The amount of money that needs to be saved to ensure a comfortable and financially secure retirement can differ from person to person based on a handful of variables, e.g. desired old-age lifestyle, planned retirement age, etc. However, one thing that does hold true for all retirement savers is that the sooner they can start tucking money away the better. For example, a study from Boston College’s Center for Retirement Research (CRR) estimated that a medium earner in America who did not start saving until the age of 45 would have to set aside 27 percent of his or her annual salary in order to retire at 65 and still attain a 70 percent income replacement ratio. The required savings rate was just 10 percent for middle income workers who began saving at age 25.
Similarly, a Financial Engines study calculated that a hypothetical 40-year-old would have to save more than 16 percent of his or her salary each year in order to have close to $500,000 by age 65, while individuals who started at age 25 would only have to set aside 6 percent of their income annually. If people do start saving for retirement early on in their working career, then a recent report from the Plan Sponsor Council of America (PSCA) suggests that many Americans are well on their way to achieving that $500,000 nest egg and perhaps even surpassing it. Indeed, the average contribution rate for employees participating in 401(k) plans in 2015 (most current data available) was 6.8 percent of gross annual pay, up from 6.5 percent in 2014.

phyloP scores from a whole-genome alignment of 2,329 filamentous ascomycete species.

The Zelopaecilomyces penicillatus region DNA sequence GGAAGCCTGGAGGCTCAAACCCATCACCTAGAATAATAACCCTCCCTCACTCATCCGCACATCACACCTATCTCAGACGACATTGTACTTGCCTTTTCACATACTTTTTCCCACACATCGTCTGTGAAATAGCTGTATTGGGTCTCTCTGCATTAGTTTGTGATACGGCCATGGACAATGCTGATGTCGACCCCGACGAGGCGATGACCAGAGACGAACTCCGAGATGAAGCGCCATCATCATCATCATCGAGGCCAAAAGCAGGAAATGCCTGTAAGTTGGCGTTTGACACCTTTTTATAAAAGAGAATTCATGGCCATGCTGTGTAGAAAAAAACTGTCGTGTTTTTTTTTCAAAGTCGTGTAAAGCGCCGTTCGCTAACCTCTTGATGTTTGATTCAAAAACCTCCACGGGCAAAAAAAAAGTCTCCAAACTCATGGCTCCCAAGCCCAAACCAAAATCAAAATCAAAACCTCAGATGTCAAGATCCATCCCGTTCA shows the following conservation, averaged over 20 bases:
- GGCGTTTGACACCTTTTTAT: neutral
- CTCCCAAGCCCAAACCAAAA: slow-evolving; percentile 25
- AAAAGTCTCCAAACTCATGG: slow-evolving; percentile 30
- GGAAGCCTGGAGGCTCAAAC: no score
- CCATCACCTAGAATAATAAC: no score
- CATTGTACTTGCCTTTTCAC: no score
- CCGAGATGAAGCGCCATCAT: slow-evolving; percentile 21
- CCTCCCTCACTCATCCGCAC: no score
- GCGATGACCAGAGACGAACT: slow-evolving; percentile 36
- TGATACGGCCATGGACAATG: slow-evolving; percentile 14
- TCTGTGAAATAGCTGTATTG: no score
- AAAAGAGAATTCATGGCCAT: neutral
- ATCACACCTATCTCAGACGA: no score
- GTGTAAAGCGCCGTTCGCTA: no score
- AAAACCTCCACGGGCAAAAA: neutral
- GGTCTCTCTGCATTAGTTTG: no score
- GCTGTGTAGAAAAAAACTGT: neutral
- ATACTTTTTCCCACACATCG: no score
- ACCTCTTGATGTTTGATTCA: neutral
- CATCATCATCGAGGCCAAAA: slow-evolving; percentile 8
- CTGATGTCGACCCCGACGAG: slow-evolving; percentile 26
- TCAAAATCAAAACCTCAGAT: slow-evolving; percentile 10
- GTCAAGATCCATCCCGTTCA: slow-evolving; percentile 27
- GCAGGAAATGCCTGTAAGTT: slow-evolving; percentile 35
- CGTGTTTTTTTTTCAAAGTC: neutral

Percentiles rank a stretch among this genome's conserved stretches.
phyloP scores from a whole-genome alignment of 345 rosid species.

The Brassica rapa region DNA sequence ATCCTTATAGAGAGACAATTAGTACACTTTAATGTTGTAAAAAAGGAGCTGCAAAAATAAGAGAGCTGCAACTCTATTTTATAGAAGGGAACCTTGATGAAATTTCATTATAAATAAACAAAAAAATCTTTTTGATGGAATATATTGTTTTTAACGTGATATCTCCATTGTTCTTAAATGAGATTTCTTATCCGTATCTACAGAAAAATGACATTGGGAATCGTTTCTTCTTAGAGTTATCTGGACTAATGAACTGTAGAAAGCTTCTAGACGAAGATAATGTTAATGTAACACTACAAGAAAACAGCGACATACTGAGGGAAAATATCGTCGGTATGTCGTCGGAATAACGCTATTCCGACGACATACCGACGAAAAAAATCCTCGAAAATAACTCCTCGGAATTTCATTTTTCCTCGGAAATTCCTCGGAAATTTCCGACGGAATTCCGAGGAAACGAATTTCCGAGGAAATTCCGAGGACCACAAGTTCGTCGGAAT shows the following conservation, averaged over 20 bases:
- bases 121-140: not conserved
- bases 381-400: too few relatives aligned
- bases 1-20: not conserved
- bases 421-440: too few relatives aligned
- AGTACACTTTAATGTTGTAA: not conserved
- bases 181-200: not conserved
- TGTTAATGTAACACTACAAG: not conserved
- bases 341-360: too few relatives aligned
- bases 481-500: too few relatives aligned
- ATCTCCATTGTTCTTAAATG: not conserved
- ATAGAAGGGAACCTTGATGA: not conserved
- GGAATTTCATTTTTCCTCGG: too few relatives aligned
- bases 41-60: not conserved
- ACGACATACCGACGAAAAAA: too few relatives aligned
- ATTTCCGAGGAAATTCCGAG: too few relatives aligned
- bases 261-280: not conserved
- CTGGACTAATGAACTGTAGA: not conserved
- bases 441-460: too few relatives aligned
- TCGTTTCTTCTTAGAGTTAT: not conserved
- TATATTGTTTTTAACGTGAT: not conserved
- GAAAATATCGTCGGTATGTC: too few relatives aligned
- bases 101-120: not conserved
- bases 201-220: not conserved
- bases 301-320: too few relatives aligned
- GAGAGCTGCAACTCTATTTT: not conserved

Employers are doing more to help workers achieve their retirement goals as well because the average company contribution to 401(k) plans was 3.8 percent in 2015, an increase from 3.2 percent in 2014 and likely a response to a tightening labor market. It is also encouraging to see that 81.9 percent of 401(k)-eligible employees made contributions to their plan in 2015, a five percentage point rebound from 2010. Greater adoption of automatic enrollment has likely contributed to these positive trends, along with the large gains in the number of sponsors setting their default deferral rate above 3 percent and incorporating automatic escalation. Hattie Greenan, PSCA director of research and communication, added that “by designing plans that include features such as automatic enrollment and options such as target date funds and Roth 401(k), plan sponsors are helping to advance the interests of all participants and grow America's retirement savings.”
Sources: Boston College (CRR), Financial Engines, PSCA, Pension & InvestmentsPost author: Charles Couch